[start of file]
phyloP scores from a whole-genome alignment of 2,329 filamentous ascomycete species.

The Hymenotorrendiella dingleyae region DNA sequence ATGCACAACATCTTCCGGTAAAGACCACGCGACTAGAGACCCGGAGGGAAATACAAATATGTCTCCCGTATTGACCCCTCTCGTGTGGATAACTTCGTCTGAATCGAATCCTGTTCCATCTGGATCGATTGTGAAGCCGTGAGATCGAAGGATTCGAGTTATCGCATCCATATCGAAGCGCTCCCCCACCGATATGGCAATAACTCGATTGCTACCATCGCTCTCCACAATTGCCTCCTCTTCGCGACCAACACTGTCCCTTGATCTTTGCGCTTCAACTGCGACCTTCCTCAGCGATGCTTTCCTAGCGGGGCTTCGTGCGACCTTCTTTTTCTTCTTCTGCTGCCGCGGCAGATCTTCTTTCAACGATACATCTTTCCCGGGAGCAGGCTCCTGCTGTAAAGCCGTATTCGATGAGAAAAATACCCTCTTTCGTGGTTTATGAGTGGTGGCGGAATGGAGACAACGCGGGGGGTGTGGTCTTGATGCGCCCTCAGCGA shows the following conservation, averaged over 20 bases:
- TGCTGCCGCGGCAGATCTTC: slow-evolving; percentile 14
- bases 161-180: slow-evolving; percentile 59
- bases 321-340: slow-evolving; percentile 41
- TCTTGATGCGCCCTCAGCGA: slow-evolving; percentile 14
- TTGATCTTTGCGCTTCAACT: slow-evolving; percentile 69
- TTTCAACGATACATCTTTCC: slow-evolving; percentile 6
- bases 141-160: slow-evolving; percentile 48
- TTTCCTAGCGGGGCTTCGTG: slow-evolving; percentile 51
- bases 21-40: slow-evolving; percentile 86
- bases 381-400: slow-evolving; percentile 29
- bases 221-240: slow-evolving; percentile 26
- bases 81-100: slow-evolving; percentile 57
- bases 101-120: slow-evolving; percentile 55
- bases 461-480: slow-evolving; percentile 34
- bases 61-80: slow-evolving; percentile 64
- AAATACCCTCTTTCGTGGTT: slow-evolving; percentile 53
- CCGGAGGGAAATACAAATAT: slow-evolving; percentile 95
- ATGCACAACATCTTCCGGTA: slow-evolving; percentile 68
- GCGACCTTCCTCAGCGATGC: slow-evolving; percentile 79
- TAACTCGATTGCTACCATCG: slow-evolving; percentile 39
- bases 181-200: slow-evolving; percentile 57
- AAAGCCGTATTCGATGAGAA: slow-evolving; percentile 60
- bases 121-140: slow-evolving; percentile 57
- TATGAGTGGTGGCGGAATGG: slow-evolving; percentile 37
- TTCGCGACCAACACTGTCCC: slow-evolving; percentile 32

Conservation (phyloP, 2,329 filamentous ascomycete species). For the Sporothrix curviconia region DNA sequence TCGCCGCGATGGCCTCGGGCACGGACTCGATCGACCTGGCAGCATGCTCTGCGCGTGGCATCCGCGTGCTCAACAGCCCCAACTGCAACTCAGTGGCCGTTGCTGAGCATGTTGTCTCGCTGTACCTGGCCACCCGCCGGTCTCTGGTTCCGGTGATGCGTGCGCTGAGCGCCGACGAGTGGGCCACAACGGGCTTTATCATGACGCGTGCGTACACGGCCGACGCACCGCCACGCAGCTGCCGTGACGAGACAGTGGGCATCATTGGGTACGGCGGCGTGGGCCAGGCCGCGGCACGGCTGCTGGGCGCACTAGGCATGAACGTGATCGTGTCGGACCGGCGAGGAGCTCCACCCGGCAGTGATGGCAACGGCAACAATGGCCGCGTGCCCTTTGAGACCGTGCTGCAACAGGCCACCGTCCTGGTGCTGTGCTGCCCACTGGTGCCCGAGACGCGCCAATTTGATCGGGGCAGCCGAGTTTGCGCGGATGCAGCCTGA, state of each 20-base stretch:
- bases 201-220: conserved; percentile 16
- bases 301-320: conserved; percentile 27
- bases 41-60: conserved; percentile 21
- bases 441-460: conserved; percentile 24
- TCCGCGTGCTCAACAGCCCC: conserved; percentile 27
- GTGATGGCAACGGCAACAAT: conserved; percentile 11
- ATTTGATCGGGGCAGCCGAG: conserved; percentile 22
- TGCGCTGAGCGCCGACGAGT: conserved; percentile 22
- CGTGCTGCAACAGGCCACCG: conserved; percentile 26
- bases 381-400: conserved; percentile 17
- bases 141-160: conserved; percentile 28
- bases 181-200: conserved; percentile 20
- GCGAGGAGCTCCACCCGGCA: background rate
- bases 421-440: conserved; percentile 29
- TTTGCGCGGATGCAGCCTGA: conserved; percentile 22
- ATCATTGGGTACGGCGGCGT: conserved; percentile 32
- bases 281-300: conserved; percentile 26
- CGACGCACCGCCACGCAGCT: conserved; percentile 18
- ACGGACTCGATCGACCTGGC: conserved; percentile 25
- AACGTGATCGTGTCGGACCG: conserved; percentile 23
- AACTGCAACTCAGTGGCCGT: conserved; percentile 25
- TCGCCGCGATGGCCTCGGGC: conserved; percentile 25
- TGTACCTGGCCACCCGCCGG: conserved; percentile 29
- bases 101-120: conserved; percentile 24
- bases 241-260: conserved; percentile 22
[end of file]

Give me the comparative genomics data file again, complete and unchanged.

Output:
phyloP scores from a whole-genome alignment of 2,329 filamentous ascomycete species.

The Hymenotorrendiella dingleyae region DNA sequence ATGCACAACATCTTCCGGTAAAGACCACGCGACTAGAGACCCGGAGGGAAATACAAATATGTCTCCCGTATTGACCCCTCTCGTGTGGATAACTTCGTCTGAATCGAATCCTGTTCCATCTGGATCGATTGTGAAGCCGTGAGATCGAAGGATTCGAGTTATCGCATCCATATCGAAGCGCTCCCCCACCGATATGGCAATAACTCGATTGCTACCATCGCTCTCCACAATTGCCTCCTCTTCGCGACCAACACTGTCCCTTGATCTTTGCGCTTCAACTGCGACCTTCCTCAGCGATGCTTTCCTAGCGGGGCTTCGTGCGACCTTCTTTTTCTTCTTCTGCTGCCGCGGCAGATCTTCTTTCAACGATACATCTTTCCCGGGAGCAGGCTCCTGCTGTAAAGCCGTATTCGATGAGAAAAATACCCTCTTTCGTGGTTTATGAGTGGTGGCGGAATGGAGACAACGCGGGGGGTGTGGTCTTGATGCGCCCTCAGCGA shows the following conservation, averaged over 20 bases:
- TGCTGCCGCGGCAGATCTTC: slow-evolving; percentile 14
- bases 161-180: slow-evolving; percentile 59
- bases 321-340: slow-evolving; percentile 41
- TCTTGATGCGCCCTCAGCGA: slow-evolving; percentile 14
- TTGATCTTTGCGCTTCAACT: slow-evolving; percentile 69
- TTTCAACGATACATCTTTCC: slow-evolving; percentile 6
- bases 141-160: slow-evolving; percentile 48
- TTTCCTAGCGGGGCTTCGTG: slow-evolving; percentile 51
- bases 21-40: slow-evolving; percentile 86
- bases 381-400: slow-evolving; percentile 29
- bases 221-240: slow-evolving; percentile 26
- bases 81-100: slow-evolving; percentile 57
- bases 101-120: slow-evolving; percentile 55
- bases 461-480: slow-evolving; percentile 34
- bases 61-80: slow-evolving; percentile 64
- AAATACCCTCTTTCGTGGTT: slow-evolving; percentile 53
- CCGGAGGGAAATACAAATAT: slow-evolving; percentile 95
- ATGCACAACATCTTCCGGTA: slow-evolving; percentile 68
- GCGACCTTCCTCAGCGATGC: slow-evolving; percentile 79
- TAACTCGATTGCTACCATCG: slow-evolving; percentile 39
- bases 181-200: slow-evolving; percentile 57
- AAAGCCGTATTCGATGAGAA: slow-evolving; percentile 60
- bases 121-140: slow-evolving; percentile 57
- TATGAGTGGTGGCGGAATGG: slow-evolving; percentile 37
- TTCGCGACCAACACTGTCCC: slow-evolving; percentile 32

Conservation (phyloP, 2,329 filamentous ascomycete species). For the Sporothrix curviconia region DNA sequence TCGCCGCGATGGCCTCGGGCACGGACTCGATCGACCTGGCAGCATGCTCTGCGCGTGGCATCCGCGTGCTCAACAGCCCCAACTGCAACTCAGTGGCCGTTGCTGAGCATGTTGTCTCGCTGTACCTGGCCACCCGCCGGTCTCTGGTTCCGGTGATGCGTGCGCTGAGCGCCGACGAGTGGGCCACAACGGGCTTTATCATGACGCGTGCGTACACGGCCGACGCACCGCCACGCAGCTGCCGTGACGAGACAGTGGGCATCATTGGGTACGGCGGCGTGGGCCAGGCCGCGGCACGGCTGCTGGGCGCACTAGGCATGAACGTGATCGTGTCGGACCGGCGAGGAGCTCCACCCGGCAGTGATGGCAACGGCAACAATGGCCGCGTGCCCTTTGAGACCGTGCTGCAACAGGCCACCGTCCTGGTGCTGTGCTGCCCACTGGTGCCCGAGACGCGCCAATTTGATCGGGGCAGCCGAGTTTGCGCGGATGCAGCCTGA, state of each 20-base stretch:
- bases 201-220: conserved; percentile 16
- bases 301-320: conserved; percentile 27
- bases 41-60: conserved; percentile 21
- bases 441-460: conserved; percentile 24
- TCCGCGTGCTCAACAGCCCC: conserved; percentile 27
- GTGATGGCAACGGCAACAAT: conserved; percentile 11
- ATTTGATCGGGGCAGCCGAG: conserved; percentile 22
- TGCGCTGAGCGCCGACGAGT: conserved; percentile 22
- CGTGCTGCAACAGGCCACCG: conserved; percentile 26
- bases 381-400: conserved; percentile 17
- bases 141-160: conserved; percentile 28
- bases 181-200: conserved; percentile 20
- GCGAGGAGCTCCACCCGGCA: background rate
- bases 421-440: conserved; percentile 29
- TTTGCGCGGATGCAGCCTGA: conserved; percentile 22
- ATCATTGGGTACGGCGGCGT: conserved; percentile 32
- bases 281-300: conserved; percentile 26
- CGACGCACCGCCACGCAGCT: conserved; percentile 18
- ACGGACTCGATCGACCTGGC: conserved; percentile 25
- AACGTGATCGTGTCGGACCG: conserved; percentile 23
- AACTGCAACTCAGTGGCCGT: conserved; percentile 25
- TCGCCGCGATGGCCTCGGGC: conserved; percentile 25
- TGTACCTGGCCACCCGCCGG: conserved; percentile 29
- bases 101-120: conserved; percentile 24
- bases 241-260: conserved; percentile 22